What the US Dollar Equities Correlation Is Telling Us
Many analysts believe that a weakening dollar is good for equities. But it isn't quite that simple.
With globalization and an ever-changing political and financial landscape, the capital markets have been in transition. And this has assisted in putting US equities (and the US dollar to some extent) back in the capital market driver's seat. While equities have climbed to new all-time highs, the US dollar has moderated, prompting many to start focusing on a bottoming formation. Could this be the start of a new cyclical theme? Or even secular? Could we see a final stage that includes strong equities and a strong dollar? Again, food for thought, but with the sovereign debt crisis manifesting behind the scenes, and many developed countries beginning to "print," the US dollar may indeed be the tallest midget. And for these reasons, capital has been (and may continue) flowing to US denominated assets.
Now, let me set something straight, this post has zero to do with market timing, so no need to remind me that the equity markets are elevated and a correction could occur at any time. Again, that's not the point of this piece. Yes, I'm a trader. But I'm also a passionate follower of markets, and this is a macro theme that should be considered.
Finally, let's turn to the 30-year chart of the US dollar equities correlation ratio (see below). As mentioned previously, the correlation has been strong. At present, the correlation ratio is resting near 2007 highs. But we haven't seen the type of ratio expansion that is apparent with the moves in 1987 and 1998 (and possibly not as strong as 2007). So maybe this move is more orderly than many think. We shall see.
US Dollar Equities Correlation 1981 to Present
Editor's Note: Andrew Nyquist is an independent investor based in the Minneapolis area. This article originally appeared on his investing and economics site, See It Market.
The information on this website solely reflects the analysis of or opinion about the performance of securities and financial markets by the writers whose articles appear on the site. The views expressed by the writers are not necessarily the views of Minyanville Media, Inc. or members of its management. Nothing contained on the website is intended to constitute a recommendation or advice addressed to an individual investor or category of investors to purchase, sell or hold any security, or to take any action with respect to the prospective movement of the securities markets or to solicit the purchase or sale of any security. Any investment decisions must be made by the reader either individually or in consultation with his or her investment professional. Minyanville writers and staff may trade or hold positions in securities that are discussed in articles appearing on the website. Writers of articles are required to disclose whether they have a position in any stock or fund discussed in an article, but are not permitted to disclose the size or direction of the position. Nothing on this website is intended to solicit business of any kind for a writer's business or fund. Minyanville management and staff as well as contributing writers will not respond to emails or other communications requesting investment advice.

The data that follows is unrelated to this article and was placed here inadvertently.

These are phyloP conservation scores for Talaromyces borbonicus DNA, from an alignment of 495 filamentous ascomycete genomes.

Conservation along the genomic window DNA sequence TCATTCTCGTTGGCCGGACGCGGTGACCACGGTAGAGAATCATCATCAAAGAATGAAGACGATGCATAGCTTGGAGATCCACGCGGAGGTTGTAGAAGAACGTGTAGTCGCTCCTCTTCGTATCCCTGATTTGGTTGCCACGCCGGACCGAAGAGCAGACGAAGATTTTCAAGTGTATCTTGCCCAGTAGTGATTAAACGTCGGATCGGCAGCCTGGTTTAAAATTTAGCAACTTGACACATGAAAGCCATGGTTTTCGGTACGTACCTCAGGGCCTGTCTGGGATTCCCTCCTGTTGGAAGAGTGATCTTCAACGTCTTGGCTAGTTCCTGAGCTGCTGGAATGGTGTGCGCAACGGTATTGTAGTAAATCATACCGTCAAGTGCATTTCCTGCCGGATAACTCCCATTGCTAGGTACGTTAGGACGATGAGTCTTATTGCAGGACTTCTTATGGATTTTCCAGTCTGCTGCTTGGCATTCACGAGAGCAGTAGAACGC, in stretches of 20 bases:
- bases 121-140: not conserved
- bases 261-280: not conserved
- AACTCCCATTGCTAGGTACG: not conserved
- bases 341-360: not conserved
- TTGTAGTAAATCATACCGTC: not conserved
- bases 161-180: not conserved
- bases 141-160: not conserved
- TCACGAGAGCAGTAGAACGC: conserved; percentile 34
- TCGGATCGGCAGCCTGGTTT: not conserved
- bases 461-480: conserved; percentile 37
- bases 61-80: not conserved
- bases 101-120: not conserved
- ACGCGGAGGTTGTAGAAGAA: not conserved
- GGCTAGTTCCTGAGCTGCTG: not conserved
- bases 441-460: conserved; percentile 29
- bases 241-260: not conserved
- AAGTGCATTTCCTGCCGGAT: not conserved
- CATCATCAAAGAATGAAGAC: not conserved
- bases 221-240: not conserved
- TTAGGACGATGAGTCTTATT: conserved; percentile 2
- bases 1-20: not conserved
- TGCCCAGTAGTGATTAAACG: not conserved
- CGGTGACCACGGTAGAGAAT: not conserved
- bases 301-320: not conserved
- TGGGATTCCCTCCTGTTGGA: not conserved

Copyright 2011 Minyanville Media, Inc. All Rights Reserved.